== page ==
The United States is trying to wind up the war in Iraq and is still fighting a tough campaign in Afghanistan. Rivaling these long conflicts in another quagmire: the annual 'êWar on Christmas.'ê
Make no mistake, Seattle is often on the front lines of this war. In 2001, then-King County Executive Ron Sims made headlines by telling county workers not to say 'êMerry Christmas'ê or 'êHappy Hanukkah.'ê In 2006, the Port of Seattle ordered holiday decorations removed from Sea-Tac airport when a local Jewish rabbi asked to display an 8-foot menorah.
That same year, Gov. Chris Gregoire lit a menorah in a ceremony at the state Capitol in Olympia, prompting angry Christians to request a Nativity scene be allowed in the building. In 2007 and 2008, such displays were allowed. Last year, along with the display of Christ, atheists gained national headlines by putting up their own exhibit in the Rotunda proclaiming that religion 'êhardens hearts and enslaves minds,'ê a thoughtful holiday sentiment.
The battles have resulted in various casualties. Sea-Tac banned all religious displays and replaced Christmas trees with cardboard birches and fake plastic snowdrifts. (And no, there were no fake plastic Seattle snowplows to sit by idly while the fake snow piled up.) In Olympia, the atheists'ê display was kidnapped. And in the height of ignominy, the state Capitol Nativity scene'ês figures had to be taken into protective custody because of vandalism fears. Yes, Baby Jesus was essentially arrested by the Washington State Patrol for his own safety!
There has been other fallout from the 'êWar on Christmas.'ê One is that bureaucrats in Olympia put a moratorium on all Capitol displays and suggested stricter rules banning all displays, with the exception of an annual 'êholiday'ê tree. But some groups worried that the proposed rules were too sweeping, preventing signs and charts by groups like the League of Women Voters or the YWCA that come to the Capitol regularly to present their views to the public and the Legislature. Free speech is threatened, they say, if they are banned like Jesus.
Then there is the publicity. Greater Seattle has become a national whipping boy for those who believe that we'êre a hotbed for a secular agenda that'ês trying to drive religion from the public square. Foremost among the critics of Northwest holiday controversies is FOX-TV host Bill O'êReilly, who has said that banning Christmas displays is part of a progressive conspiracy to legalize 'ênarcotics, euthanasia, abortion at will, [and] gay marriage.'ê It is an attempt to silence religious opposition, he claims.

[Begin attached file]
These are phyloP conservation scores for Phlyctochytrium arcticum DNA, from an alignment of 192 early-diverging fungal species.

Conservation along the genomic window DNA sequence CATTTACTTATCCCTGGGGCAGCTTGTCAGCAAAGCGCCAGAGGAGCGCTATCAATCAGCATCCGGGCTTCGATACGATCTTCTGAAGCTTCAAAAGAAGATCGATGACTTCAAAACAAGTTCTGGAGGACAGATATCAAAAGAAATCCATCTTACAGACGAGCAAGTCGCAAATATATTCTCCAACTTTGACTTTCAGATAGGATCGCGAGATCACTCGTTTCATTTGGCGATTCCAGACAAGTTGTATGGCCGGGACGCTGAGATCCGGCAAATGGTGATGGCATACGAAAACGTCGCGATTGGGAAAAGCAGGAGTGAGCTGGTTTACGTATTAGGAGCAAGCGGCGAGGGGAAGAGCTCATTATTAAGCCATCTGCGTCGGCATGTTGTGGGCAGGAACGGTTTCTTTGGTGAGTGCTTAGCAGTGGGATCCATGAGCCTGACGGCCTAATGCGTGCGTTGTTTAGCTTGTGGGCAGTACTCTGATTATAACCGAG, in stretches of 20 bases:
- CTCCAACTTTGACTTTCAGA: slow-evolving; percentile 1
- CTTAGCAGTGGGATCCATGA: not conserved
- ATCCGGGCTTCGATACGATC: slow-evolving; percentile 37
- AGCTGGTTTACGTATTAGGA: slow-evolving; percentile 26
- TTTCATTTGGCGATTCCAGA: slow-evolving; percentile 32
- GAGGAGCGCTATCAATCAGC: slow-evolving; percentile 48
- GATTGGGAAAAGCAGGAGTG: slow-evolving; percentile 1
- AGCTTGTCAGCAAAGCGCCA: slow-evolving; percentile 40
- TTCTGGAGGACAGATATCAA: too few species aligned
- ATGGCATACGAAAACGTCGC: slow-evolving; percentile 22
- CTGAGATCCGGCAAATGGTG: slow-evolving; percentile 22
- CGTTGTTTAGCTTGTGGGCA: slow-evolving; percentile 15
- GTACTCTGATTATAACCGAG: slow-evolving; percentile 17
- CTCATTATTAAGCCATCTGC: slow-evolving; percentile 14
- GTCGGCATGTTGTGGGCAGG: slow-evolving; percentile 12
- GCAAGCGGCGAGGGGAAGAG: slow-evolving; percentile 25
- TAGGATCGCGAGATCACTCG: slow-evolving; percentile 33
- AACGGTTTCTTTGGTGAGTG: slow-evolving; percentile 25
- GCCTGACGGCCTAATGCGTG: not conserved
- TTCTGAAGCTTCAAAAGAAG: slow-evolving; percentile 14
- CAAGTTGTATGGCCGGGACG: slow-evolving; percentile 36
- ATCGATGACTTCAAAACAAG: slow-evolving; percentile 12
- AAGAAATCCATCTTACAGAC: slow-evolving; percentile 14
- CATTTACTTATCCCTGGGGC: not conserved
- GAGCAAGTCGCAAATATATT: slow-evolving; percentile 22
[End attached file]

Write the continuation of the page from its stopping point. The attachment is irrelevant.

More likely, public officials aren'êt interested in anything so diabolical. They'êre probably just tired of the din, the anger, the warfare that erupts — not over Christmas, but over the diversity of ways people have of following their faith. The intolerance cuts more than one way: The dominant Christian tradition in this country is religious, but also, for many, it is simply cultural. There are many atheists, Jews, pagans, and people who belong to no organized religion who celebrate Christmas. To narrowly define it as something only for Christians is to miss its importance in the larger culture.
On the other hand, there should be nothing wrong with a plethora of other holiday-time religious statements. Instead of assuming hidden political agendas, why not recognize that there'ês more than one way to celebrate a season that so many people regard as sacred? Is one'ês own religious faith really so feeble that it can be shaken by another'ês cross, menorah, or rude sign?
Back during the 1918 flu epidemic in Seattle, Mayor Ole Hanson banned all public gatherings to prevent the spread of the deadly disease. His order included churches, and some religious leaders objected. Hanson replied, 'êReligion which won'êt keep for two weeks is not worth having.'ê In other words, real religion is sturdy, not shakable by something as mundane as a deadly epidemic.
The 'êWar on Christmas'ê is a made-up war by people who are intolerant and insecure. Real Christmas, and the sentiments of generosity and compassion it celebrates, will survive silly rules, bans, and challenges from nonbelievers. It is resilient, as are the faiths of others who don'êt share in Christian beliefs. This fight is between people who pose no threat to each other.
It'ês time to move toward 'êpeace on earth'ê by calling a truce.
This story originally appeared in Seattle Magazine.